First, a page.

ADA Accessibility

The Americans with Disabilities Act (ADA) and California disability laws have a significant impact on business owners within every industry. We’re experienced in handling these claims.

Business owners, landlords and employers are subject to compliance obligations that can be difficult to understand and to implement. Non-compliance can result in fines, or in some cases, lawsuits. Attorneys in the ADA practice group at Porter Scott help clients minimize the cost of compliance and efficiently resolve disputes.

Businesses of all types are required to provide access to persons with disabilities or medical conditions. Even small businesses can be affected. The ADA and its California counterparts can be complicated. Porter Scott attorneys provide clients with practical explanations of the complex requirements that must be addressed in order to be compliant, such as:

  • Determine whether your business is covered by the ADA and California disability laws.
  • Help clients with information specific to their situation, because requirements can vary business to business.
  • Identify specific steps to make “reasonable accommodations.”
  • Prioritize various accessibility issues to help clients avoid lawsuits.
  • Determine if a new building, or modifications to an existing building, may require stricter standards.
  • Review policies and practices to ensure appropriate consideration is being made toward persons with disabilities. Some disabilities may require extra effort at compliance.
  • Ensure that employees are properly trained to assist persons with disabilities, and that adequate training records are maintained.

Obtained summary judgment on behalf of the County of Colusa in an employment discrimination and retaliation case brought under the Fair Employment & Housing Act and the ADA. The plaintiff was terminated by the County for rude and unprofessional behavior after 16 years of employment. She sued the County claiming that her behavior was a symptom of a brain injury she sustained several years prior to her employment with the County. In granting summary judgment, the federal court held that the plaintiff had not established that she had a qualified disability and that, even if she did, the County did not have knowledge of the alleged disability when it made the decision to terminate her employment.

Represented historic Sacramento restaurant and bar in ADA litigation and ensured proper ADA compliance to protect against future claims.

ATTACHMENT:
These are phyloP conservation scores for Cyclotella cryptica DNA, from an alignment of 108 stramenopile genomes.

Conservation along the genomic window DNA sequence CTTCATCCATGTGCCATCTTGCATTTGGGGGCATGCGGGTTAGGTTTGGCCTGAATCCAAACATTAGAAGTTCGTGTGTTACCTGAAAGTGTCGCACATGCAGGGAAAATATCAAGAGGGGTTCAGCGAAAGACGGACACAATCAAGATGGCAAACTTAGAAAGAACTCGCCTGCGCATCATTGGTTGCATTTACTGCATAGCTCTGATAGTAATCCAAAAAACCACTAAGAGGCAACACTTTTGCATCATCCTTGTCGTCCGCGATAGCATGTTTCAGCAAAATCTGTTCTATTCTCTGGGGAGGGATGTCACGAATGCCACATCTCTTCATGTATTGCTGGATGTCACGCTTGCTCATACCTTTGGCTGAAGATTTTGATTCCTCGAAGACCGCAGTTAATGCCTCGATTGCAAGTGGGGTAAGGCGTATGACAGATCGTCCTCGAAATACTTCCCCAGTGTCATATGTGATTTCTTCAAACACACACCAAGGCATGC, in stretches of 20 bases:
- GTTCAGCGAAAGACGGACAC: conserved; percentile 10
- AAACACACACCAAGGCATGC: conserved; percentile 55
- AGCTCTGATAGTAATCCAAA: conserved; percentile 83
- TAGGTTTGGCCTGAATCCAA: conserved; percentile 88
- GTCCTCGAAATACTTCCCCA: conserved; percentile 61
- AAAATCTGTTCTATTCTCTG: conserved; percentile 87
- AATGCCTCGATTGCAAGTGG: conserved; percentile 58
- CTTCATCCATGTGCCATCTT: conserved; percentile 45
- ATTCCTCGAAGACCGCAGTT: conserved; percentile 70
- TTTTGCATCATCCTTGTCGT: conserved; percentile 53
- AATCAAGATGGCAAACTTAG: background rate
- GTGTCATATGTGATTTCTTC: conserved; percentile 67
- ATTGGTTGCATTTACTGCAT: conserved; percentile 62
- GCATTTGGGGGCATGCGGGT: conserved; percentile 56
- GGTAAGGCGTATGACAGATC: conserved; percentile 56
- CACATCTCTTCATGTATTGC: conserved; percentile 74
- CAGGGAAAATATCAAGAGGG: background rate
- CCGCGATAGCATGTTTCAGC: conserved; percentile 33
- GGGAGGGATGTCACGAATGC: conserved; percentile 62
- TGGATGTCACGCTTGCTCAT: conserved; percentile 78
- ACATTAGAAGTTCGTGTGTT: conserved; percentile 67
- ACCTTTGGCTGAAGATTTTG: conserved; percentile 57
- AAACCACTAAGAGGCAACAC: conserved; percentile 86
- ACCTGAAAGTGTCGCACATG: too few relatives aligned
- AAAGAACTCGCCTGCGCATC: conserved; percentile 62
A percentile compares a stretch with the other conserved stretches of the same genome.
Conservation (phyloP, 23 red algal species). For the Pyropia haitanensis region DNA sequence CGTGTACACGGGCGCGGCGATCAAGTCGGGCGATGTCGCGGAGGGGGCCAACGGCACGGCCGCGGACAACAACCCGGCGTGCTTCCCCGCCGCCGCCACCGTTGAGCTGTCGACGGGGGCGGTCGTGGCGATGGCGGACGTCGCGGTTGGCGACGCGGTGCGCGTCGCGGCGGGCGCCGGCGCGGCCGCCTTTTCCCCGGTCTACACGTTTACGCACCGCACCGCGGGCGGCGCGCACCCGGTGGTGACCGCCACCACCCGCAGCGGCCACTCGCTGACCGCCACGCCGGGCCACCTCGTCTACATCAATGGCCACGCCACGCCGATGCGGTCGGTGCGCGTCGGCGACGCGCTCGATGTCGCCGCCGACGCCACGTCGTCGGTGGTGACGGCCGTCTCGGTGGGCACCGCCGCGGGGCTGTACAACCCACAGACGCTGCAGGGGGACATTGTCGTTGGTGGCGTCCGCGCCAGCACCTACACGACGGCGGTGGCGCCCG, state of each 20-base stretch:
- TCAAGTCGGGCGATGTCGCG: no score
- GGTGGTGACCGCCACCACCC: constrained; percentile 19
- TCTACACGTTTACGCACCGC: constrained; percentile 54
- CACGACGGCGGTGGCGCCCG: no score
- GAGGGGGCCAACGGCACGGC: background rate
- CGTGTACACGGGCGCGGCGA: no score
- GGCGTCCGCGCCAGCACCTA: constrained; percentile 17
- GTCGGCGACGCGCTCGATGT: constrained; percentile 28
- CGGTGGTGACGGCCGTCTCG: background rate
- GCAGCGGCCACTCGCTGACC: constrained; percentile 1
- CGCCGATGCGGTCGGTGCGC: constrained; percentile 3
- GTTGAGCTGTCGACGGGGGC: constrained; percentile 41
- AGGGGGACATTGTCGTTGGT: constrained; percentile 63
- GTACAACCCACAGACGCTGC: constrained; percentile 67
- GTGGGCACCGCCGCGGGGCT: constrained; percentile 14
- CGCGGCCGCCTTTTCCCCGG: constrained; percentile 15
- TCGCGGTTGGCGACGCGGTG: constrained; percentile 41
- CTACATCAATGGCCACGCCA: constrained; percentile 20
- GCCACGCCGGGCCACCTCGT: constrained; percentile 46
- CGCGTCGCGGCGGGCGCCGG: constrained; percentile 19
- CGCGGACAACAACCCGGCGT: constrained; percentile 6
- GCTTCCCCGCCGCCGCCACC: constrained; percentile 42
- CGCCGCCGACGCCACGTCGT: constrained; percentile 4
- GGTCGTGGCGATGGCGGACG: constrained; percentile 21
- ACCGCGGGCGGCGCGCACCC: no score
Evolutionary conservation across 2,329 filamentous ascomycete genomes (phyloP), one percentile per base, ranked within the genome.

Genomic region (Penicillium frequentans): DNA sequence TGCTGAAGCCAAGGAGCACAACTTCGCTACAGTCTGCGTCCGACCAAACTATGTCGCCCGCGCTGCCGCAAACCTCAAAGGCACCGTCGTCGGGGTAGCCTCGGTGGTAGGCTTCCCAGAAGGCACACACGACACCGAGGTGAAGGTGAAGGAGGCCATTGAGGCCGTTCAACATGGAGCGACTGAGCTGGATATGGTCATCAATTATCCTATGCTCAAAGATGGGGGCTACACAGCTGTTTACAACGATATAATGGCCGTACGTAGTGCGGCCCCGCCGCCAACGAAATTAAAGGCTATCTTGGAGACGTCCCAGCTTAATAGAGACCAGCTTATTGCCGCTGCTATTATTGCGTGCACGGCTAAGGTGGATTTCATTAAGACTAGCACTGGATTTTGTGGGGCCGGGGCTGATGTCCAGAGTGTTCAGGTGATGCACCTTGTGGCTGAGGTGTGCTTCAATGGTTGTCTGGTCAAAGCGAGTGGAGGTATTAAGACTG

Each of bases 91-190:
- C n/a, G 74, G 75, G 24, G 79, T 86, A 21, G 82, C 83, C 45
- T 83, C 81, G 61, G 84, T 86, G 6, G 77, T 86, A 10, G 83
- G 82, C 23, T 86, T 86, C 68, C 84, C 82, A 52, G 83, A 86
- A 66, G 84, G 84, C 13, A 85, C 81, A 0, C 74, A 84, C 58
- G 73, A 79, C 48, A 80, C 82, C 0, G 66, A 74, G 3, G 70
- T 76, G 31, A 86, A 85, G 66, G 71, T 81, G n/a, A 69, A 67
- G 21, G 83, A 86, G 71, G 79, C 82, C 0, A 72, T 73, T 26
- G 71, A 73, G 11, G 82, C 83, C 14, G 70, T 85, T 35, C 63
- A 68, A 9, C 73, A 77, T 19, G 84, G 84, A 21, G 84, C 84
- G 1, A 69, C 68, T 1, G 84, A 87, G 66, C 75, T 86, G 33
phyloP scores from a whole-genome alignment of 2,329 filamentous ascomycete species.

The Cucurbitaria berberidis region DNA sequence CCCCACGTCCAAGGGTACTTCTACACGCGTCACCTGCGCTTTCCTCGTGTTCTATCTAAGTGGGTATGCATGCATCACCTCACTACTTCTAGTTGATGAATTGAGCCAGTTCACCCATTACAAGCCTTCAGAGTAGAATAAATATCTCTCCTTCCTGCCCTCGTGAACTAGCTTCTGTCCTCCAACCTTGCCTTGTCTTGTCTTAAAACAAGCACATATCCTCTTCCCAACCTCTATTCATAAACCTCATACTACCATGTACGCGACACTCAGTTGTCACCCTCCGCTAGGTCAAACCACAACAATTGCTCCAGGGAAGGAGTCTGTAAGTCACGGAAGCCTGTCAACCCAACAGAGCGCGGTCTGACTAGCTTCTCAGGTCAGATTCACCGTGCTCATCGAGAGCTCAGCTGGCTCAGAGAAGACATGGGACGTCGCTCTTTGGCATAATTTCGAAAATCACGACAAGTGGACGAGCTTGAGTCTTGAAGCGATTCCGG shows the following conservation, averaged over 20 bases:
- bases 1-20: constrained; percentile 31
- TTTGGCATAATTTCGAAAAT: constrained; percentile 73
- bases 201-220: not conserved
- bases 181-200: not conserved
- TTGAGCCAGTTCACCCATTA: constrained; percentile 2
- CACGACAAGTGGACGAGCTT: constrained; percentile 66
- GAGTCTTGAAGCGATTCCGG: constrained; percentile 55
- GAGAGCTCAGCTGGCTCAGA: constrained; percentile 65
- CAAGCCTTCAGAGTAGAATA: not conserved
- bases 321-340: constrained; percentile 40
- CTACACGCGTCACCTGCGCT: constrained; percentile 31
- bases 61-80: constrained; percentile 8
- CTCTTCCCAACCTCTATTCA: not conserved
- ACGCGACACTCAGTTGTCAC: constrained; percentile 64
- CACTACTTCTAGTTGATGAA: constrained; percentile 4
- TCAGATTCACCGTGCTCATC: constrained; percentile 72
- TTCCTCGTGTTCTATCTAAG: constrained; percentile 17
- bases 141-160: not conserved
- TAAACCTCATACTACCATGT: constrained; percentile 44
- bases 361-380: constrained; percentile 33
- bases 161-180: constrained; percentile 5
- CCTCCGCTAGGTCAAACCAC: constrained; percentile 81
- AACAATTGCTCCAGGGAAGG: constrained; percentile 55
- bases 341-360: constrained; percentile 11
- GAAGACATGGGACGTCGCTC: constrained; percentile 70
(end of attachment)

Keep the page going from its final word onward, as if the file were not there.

Currently representing multiple small businesses in resolving ADA lawsuits and making cost-conscious and cost-effective alterations.

Currenty representing multiple Sacramento-area apartment complexes in resolving ADA accessibility lawsuits, minimizing damages, future claims and out-of-pocket costs.

New State Law Focuses on Reducing Unwarranted, Unnecessary Public Access Litigation

by: Porter Scott Attorneys Senate Bill 1608 ("SB1608"), signed into law in September 2008, is good news for public accommodation providers. SB1608 is intended to combat abuse of disability laws. Specifically, the bill creates an independent disability …

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The New ADA Amendments and What They Mean for California Employers

by: Mike Pott and Colleen Howard Effective January 1, 2009, the Americans with Disabilities Act (ADA) will provide a broader protection for disabled employees than has previously been provided under that statute. The legislation known as …

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ADA Compliance Is Now In Cyberspace

by: David Melton and Jared Mueller Well, the Americans with Disabilities Act (ADA) has made its way into cyberspace. Target settled with the National Federation of the Blind for $6,000,000 and the payment of consultants to …

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ADA Update: DOJ To Make Jails Subject to Accessible Design Guidelines

by: Stephen E. Horan and Kevin M. Kreutz Starting March 2012, public entities must design, construct and renovate their jail facilities to comply with the design standards set forth in the Americans With Disabilities Act.  This …

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